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Tuesday, July 17, 2012

Where Is The Federal Farm Program Safety Net When I Really Need It?


You have been in your fields checking potential yields.  Some fields did not pollinate, and there will be no income.  Other fields may have an average below 100 bushels per acre.  Some spots where the soil quality is good and a shower came through at the right time might yield over 150 bushels for a few acres.  However, it is likely very few Cornbelt farmers will be able to cover their production costs relying upon grain sales.  But what about farm programs and crop insurance, which make up the safety net that is supposed to catch those being dragged down by forces that are beyond the machine shed door…such as a drought of Biblical proportion?
(Editor’s note:  This posting does not contain data applicable to all Cornbelt states, but will be updated when those numbers become available, either wholesale or piecemeal.  However, data is available for Illinois and some of that may be applicable to your area, or at least provide an indication of whether there may be federal program benefits to seek.)
Current drought conditions that have decimated many crops in the Cornbelt will decimate many farm and family budgets and throw many families into financial turmoil.  Many crops will be unable to pay production expenses, cash rents may exceed gross revenue per acre, and land payments may be well beyond the ability of a budding farm owner to pay.  This is one year that the federal farm program safety net was designed for.  Does it have a tightly woven fabric that will catch everyone or does it have gaping holes that will let many farmers fall through?
University of Illinois economist Gary Schnitkey has been <a href="" title="calculating financial data "><b>calculating financial data </b></a>for many farms impacted by the drought, and says farm programs will be of little or no benefit to farmers in Illinois.
1) The SURE disaster program in the 2008 Farm Bill was not authorized for 2012 crops, so there will not be any supplemental disaster aid.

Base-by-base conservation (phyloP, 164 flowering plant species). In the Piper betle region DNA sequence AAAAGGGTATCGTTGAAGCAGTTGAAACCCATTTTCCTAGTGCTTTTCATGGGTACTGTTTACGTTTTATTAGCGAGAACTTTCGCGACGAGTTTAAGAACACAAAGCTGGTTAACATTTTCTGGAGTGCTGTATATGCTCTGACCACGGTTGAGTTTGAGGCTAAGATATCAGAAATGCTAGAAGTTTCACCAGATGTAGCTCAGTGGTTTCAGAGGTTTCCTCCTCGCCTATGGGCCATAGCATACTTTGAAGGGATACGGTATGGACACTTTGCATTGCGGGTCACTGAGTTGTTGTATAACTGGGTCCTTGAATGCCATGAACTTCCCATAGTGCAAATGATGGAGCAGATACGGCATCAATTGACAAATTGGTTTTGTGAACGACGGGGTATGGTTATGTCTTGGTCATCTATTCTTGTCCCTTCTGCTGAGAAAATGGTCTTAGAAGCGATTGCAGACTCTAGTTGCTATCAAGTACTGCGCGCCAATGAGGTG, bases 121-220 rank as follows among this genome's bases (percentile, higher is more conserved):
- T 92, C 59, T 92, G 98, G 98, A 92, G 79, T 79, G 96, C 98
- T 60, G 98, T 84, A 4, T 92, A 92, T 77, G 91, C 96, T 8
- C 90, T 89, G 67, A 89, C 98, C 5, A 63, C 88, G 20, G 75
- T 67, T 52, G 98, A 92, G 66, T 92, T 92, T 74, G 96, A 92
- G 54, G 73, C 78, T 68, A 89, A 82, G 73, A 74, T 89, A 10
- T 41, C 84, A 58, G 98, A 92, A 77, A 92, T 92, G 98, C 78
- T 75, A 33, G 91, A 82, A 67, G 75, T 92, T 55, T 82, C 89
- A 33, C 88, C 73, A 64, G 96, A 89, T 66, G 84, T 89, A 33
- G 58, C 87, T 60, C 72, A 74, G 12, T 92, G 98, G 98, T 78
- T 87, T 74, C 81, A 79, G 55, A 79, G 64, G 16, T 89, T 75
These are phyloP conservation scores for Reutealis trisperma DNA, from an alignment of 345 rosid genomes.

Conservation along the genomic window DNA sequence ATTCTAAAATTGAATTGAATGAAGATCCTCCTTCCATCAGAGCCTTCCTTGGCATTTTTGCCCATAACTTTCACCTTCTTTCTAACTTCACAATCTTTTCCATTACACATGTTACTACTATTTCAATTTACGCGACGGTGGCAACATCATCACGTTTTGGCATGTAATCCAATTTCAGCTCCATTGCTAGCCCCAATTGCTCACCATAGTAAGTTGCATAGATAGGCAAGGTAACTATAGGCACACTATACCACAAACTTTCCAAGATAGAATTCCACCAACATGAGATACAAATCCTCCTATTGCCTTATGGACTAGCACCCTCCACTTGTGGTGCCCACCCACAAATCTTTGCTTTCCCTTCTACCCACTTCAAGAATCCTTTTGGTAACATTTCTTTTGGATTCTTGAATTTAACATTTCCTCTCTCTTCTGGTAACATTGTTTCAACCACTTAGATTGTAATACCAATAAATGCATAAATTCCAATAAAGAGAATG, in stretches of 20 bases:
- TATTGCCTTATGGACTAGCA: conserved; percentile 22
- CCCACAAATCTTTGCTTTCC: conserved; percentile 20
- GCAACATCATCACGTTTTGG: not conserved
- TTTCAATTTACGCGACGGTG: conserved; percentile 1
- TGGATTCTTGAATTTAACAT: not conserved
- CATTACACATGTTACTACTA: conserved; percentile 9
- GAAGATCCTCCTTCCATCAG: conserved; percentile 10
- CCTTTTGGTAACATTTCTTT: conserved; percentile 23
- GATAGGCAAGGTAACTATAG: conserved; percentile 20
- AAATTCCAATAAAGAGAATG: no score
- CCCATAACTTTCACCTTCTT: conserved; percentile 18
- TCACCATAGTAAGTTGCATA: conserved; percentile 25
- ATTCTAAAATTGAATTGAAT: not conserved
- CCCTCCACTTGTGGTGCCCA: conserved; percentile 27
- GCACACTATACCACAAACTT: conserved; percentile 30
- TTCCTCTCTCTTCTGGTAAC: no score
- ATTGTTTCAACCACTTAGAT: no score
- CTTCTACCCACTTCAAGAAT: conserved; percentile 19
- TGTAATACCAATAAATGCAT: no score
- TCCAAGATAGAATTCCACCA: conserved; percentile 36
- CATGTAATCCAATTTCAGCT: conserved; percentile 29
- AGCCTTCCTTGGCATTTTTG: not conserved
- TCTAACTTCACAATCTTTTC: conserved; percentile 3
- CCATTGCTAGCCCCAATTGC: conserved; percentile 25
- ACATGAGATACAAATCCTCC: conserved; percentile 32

2) Some farmers signed up for the ACRE program, which has provided much less financial support than those who were expecting it.  And Schnitkey says ACRE will still be less than helpful in bolstering cash flow this year.  If you remember, it makes payments after the end of the marketing year, so any payments this fall would be based on the 2011 crop.  And 2011 crop yields and prices were generally very good.  Currently, the marketing year price for corn is $1.50 above the trigger price for ACRE payments and the soybean price is $3.50 above the ACRE trigger price.  Those trigger prices are based on state yields and a state has to have a low average yield to be anywhere close to ACRE paying any benefits that includes 2011 prices.
3) For farmers who did not sign up for ACRE and remained with the direct payments and counter-cyclical programs, direct payments will be paid for the 2012 crop, but counter-cyclical payments are based on trigger prices which are $2.35 for corn, $5.56 for beans and $3.56 for wheat.  It has been a long time since prices were that low, subsequently do not count on a counter-cyclical payment.
4)  Crop insurance will be the only federal safety net program that will be of any significant assistance.  Unfortunately, that will not include all farmers, since many do not subscribe to crop insurance.  And in the heart of the drought in Illinois, <a href="" title="Schnitkey "><b>Schnitkey </b></a>says 60% of corn acres and 50% of soybean acres were enrolled in the higher payment policies that will approach coverage of production expenses.  Thousands of farmers will not have an indemnity check coming to cover drought losses, and they are those who make up the 22% who have no coverage. 
Schnitkey says “Farms that have purchased Revenue Protection policies and GRIP-with the Harvest revenue option at high coverage levels could receive large crop insurance payments in 2012, thereby offsetting crop revenue losses from lower yields. These farms may not have as low as incomes as might be expected from a yield decline, partially because of insurance payments and also because prices may increase if yields are low.  Farms that do not have crop insurance at high coverage levels are more at risk for low incomes. However, price increases may offset some of potential decreases in yields. This offset assumes that not much of the 2012 crop has been already priced at what could turn out to be lower prices than during the fall of 2012. As a result, farms that did not purchase crop insurance and have hedged a great deal of the 2012 crop are particularly at risk for lower incomes in 2012.”
With fewer bushels to sell from a short crop in this drought year, many farmers will be challenged financially.  This comes while the Congress is debating how much to trim from the federal farm safety net in the next Farm Bill.  The disaster program was eliminated a year ago, ACRE will not pay based on 2011 prices and yields, and prices are not low enough for counter-cyclical payments.  Crop insurance is the only financial supplement for farmers, however there are many who do not have crop insurance policies for numerous reasons.

Posted by Stu Ellis on 07/17 at 10:54 PM | Permalink

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